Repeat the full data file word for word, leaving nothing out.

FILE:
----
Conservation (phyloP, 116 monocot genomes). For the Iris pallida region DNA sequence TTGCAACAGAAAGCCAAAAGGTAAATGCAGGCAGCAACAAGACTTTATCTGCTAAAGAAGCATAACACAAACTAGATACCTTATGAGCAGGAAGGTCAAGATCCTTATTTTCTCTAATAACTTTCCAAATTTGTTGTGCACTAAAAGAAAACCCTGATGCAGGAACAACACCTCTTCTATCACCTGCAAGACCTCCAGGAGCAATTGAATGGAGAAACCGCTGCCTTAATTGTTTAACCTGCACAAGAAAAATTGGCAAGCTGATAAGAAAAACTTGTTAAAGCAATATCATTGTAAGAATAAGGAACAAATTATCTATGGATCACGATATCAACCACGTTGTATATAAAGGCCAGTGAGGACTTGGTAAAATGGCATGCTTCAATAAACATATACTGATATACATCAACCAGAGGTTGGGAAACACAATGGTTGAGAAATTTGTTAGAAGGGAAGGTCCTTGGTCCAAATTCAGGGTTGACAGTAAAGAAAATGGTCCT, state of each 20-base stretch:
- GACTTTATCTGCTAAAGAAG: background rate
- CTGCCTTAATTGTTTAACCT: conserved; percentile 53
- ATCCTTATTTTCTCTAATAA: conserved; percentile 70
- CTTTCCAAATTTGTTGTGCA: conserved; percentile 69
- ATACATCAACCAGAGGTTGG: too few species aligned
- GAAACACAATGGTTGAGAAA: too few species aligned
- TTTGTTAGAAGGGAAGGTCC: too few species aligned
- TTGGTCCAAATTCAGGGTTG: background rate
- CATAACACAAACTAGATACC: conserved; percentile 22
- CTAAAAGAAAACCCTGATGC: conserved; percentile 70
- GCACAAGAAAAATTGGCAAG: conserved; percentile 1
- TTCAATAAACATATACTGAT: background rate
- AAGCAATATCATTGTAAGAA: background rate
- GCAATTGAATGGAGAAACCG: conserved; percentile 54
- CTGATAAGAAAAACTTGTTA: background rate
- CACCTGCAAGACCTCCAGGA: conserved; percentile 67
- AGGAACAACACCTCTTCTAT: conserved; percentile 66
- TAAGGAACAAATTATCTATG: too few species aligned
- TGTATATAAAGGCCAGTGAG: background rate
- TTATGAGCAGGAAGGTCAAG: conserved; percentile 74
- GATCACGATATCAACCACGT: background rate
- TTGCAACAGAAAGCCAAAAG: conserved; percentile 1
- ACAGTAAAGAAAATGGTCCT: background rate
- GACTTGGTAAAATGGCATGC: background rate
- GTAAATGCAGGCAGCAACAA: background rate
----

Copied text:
Conservation (phyloP, 116 monocot genomes). For the Iris pallida region DNA sequence TTGCAACAGAAAGCCAAAAGGTAAATGCAGGCAGCAACAAGACTTTATCTGCTAAAGAAGCATAACACAAACTAGATACCTTATGAGCAGGAAGGTCAAGATCCTTATTTTCTCTAATAACTTTCCAAATTTGTTGTGCACTAAAAGAAAACCCTGATGCAGGAACAACACCTCTTCTATCACCTGCAAGACCTCCAGGAGCAATTGAATGGAGAAACCGCTGCCTTAATTGTTTAACCTGCACAAGAAAAATTGGCAAGCTGATAAGAAAAACTTGTTAAAGCAATATCATTGTAAGAATAAGGAACAAATTATCTATGGATCACGATATCAACCACGTTGTATATAAAGGCCAGTGAGGACTTGGTAAAATGGCATGCTTCAATAAACATATACTGATATACATCAACCAGAGGTTGGGAAACACAATGGTTGAGAAATTTGTTAGAAGGGAAGGTCCTTGGTCCAAATTCAGGGTTGACAGTAAAGAAAATGGTCCT, state of each 20-base stretch:
- GACTTTATCTGCTAAAGAAG: background rate
- CTGCCTTAATTGTTTAACCT: conserved; percentile 53
- ATCCTTATTTTCTCTAATAA: conserved; percentile 70
- CTTTCCAAATTTGTTGTGCA: conserved; percentile 69
- ATACATCAACCAGAGGTTGG: too few species aligned
- GAAACACAATGGTTGAGAAA: too few species aligned
- TTTGTTAGAAGGGAAGGTCC: too few species aligned
- TTGGTCCAAATTCAGGGTTG: background rate
- CATAACACAAACTAGATACC: conserved; percentile 22
- CTAAAAGAAAACCCTGATGC: conserved; percentile 70
- GCACAAGAAAAATTGGCAAG: conserved; percentile 1
- TTCAATAAACATATACTGAT: background rate
- AAGCAATATCATTGTAAGAA: background rate
- GCAATTGAATGGAGAAACCG: conserved; percentile 54
- CTGATAAGAAAAACTTGTTA: background rate
- CACCTGCAAGACCTCCAGGA: conserved; percentile 67
- AGGAACAACACCTCTTCTAT: conserved; percentile 66
- TAAGGAACAAATTATCTATG: too few species aligned
- TGTATATAAAGGCCAGTGAG: background rate
- TTATGAGCAGGAAGGTCAAG: conserved; percentile 74
- GATCACGATATCAACCACGT: background rate
- TTGCAACAGAAAGCCAAAAG: conserved; percentile 1
- ACAGTAAAGAAAATGGTCCT: background rate
- GACTTGGTAAAATGGCATGC: background rate
- GTAAATGCAGGCAGCAACAA: background rate